Tuesday, June 4, 2013

Review: The Testing

Title: The Testing
Publisher: Houghton Mifflin Books for Children
Review Copy: Digital ARC from NetGalley
Release Date: June 4, 2013

Summary: Keep your friends close and your enemies closer. Isn’t that what they say? But how close is too close when they may be one in the same? 

The Seven Stages War left much of the planet a charred wasteland. The future belongs to the next generation’s chosen few who must rebuild it. But to enter this elite group, candidates must first pass The Testing—their one chance at a college education and a rewarding career. 

Cia Vale is honored to be chosen as a Testing candidate; eager to prove her worthiness as a University student and future leader of the United Commonwealth. But on the eve of her departure, her father’s advice hints at a darker side to her upcoming studies--trust no one. 

But surely she can trust Tomas, her handsome childhood friend who offers an alliance? Tomas, who seems to care more about her with the passing of every grueling (and deadly) day of the Testing. To survive, Cia must choose: love without truth or life without trust.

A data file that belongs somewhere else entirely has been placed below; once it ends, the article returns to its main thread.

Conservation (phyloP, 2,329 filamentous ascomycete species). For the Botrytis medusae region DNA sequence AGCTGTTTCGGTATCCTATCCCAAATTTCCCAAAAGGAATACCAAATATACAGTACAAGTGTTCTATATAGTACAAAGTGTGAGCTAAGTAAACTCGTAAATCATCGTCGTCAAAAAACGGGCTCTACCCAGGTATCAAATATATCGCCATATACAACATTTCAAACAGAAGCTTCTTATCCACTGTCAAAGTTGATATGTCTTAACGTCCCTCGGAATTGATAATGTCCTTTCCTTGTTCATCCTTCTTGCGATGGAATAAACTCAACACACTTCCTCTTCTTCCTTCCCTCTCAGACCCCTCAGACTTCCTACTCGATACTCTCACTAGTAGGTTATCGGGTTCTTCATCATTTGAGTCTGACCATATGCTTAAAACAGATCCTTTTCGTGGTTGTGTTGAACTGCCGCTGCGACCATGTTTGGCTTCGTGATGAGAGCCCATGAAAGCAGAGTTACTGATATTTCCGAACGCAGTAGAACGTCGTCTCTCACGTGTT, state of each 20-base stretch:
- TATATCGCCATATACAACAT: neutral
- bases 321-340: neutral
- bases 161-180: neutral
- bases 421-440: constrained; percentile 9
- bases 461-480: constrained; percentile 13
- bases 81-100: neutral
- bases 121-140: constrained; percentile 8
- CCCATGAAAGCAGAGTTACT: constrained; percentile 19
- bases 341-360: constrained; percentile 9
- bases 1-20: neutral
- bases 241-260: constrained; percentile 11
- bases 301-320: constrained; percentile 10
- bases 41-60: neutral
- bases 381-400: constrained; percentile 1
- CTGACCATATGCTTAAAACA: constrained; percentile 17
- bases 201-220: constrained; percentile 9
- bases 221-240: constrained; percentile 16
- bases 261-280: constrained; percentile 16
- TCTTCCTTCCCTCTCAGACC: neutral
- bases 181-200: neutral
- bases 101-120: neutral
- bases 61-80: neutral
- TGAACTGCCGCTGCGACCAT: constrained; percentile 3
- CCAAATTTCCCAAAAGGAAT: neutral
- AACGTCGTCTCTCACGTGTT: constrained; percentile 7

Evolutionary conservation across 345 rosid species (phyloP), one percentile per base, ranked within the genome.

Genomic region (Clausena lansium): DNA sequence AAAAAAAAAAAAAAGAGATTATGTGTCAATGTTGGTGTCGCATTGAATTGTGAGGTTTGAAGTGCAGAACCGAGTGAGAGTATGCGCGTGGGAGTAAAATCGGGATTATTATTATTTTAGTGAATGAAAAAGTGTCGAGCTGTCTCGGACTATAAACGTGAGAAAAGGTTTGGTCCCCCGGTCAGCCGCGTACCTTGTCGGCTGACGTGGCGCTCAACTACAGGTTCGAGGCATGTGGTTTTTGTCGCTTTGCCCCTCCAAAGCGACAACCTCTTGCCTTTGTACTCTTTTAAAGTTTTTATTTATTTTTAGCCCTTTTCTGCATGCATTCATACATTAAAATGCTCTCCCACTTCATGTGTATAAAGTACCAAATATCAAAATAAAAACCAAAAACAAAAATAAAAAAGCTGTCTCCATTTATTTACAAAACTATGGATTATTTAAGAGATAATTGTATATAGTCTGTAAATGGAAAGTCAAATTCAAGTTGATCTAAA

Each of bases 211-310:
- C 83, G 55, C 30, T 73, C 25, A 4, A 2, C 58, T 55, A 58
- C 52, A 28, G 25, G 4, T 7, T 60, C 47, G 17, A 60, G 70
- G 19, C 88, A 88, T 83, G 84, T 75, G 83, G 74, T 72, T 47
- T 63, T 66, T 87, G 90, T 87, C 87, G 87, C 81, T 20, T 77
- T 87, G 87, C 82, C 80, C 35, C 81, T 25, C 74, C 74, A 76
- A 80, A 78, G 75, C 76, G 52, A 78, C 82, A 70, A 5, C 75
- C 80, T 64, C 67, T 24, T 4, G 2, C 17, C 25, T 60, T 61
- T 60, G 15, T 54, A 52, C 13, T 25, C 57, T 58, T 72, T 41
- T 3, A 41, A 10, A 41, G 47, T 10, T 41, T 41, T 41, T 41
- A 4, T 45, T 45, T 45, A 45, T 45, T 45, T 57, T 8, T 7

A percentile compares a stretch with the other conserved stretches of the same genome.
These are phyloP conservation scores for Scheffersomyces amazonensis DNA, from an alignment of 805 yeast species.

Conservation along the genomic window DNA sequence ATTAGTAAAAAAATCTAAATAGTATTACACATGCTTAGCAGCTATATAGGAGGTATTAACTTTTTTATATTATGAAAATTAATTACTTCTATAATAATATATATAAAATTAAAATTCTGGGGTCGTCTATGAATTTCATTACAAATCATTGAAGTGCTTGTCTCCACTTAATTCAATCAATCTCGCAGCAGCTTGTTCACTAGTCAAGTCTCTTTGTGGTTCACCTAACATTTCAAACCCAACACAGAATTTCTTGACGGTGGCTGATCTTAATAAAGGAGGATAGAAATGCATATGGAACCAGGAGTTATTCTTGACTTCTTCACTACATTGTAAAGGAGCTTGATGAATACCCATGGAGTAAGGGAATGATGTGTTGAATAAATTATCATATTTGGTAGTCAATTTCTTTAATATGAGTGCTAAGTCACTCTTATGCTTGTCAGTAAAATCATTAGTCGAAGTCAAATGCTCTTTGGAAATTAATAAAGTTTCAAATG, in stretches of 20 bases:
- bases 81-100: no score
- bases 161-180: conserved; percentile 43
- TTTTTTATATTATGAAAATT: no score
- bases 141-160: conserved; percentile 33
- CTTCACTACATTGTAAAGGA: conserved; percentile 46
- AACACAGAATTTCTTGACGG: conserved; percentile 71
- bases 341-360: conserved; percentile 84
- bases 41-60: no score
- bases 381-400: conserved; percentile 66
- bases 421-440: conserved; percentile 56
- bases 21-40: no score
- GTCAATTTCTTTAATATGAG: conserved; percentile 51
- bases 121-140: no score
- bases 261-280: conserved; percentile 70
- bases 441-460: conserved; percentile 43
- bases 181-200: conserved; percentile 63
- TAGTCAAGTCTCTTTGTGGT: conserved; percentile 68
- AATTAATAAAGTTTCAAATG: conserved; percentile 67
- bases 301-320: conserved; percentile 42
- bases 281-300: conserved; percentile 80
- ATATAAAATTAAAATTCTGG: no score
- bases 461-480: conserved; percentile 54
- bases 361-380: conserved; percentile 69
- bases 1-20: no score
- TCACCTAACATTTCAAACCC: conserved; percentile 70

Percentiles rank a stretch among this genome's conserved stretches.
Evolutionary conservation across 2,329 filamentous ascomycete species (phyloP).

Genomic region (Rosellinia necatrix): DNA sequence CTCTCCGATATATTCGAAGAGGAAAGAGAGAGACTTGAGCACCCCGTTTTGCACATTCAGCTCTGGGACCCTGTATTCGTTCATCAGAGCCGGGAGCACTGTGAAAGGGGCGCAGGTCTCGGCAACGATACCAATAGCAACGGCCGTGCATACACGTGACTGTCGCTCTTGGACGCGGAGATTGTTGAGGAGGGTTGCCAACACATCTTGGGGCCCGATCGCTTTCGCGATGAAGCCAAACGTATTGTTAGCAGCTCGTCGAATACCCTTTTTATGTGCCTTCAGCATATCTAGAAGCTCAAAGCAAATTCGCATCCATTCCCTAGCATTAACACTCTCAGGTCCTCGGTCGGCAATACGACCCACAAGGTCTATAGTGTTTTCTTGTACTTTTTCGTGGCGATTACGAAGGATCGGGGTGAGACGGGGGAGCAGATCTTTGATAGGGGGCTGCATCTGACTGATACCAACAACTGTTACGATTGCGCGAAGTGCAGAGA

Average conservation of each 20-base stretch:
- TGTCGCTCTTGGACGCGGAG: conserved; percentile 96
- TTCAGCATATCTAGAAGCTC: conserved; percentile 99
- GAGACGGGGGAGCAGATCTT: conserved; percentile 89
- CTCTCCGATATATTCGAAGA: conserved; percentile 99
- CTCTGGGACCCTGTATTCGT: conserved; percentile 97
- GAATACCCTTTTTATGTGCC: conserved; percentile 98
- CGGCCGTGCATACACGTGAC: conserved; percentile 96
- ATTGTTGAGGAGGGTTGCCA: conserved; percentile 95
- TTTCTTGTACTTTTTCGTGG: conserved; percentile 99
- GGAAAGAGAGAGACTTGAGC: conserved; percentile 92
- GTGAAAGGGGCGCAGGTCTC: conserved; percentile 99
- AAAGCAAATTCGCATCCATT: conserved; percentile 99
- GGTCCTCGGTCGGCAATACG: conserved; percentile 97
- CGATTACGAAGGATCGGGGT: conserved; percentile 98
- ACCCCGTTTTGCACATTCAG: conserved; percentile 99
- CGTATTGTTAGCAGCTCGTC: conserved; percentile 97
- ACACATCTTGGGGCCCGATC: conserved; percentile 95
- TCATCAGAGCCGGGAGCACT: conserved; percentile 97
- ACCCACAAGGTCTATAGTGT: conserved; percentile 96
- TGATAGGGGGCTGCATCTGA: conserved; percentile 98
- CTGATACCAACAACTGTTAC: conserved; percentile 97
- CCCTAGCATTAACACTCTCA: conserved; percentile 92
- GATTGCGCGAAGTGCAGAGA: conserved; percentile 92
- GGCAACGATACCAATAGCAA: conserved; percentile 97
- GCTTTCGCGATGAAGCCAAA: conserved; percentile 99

-- cover image and summary via Goodreads

Review: The Testing has a premise that has been used before - after horrible wars, the government needs to rebuild and wants to find the very best of the best to help create the new nation. To do this, they choose young people and run them through some tests. It is a survival of the fittest type of situation. This is no Survivor reality show though. It is the real deal and there are life or death choices to be made. Such an idea is not completely unique, but Charbonneau did keep it interesting  for the most part and filled it with plenty of action and suspense. She managed to fit in a few surprises along the way including machine guns, betrayal and a few assorted predators. 

Though some of it felt like a repeat of recent popular dystopian novels, Cia was not just a copy of the others.  She is impressive from the very beginning. She's intelligent, cares for and respects her family, and has some serious mechanical skills. She has a girl-next-door appeal. There is no doubt that she's tough, but she also manages to stay warm and open. That made it very easy to root for her. Cia's character is the strongest part of the novel.

Dystopian fans will likely enjoy it, but there isn't a lot about it that stands out from the rest of the crowded shelves.



  1. I have this one on my TBR. It doesn't sound super exciting - like you said, nothing to make it stand out - but several people I respect have liked it. Plus the author was quite nice to me.

  2. I did enjoy it. I think people will like it, but it's hard not to think "oh, yeah, this part is like Hunger Games, this part is like Prodigy, and this is like Matched." I will probably read the sequel.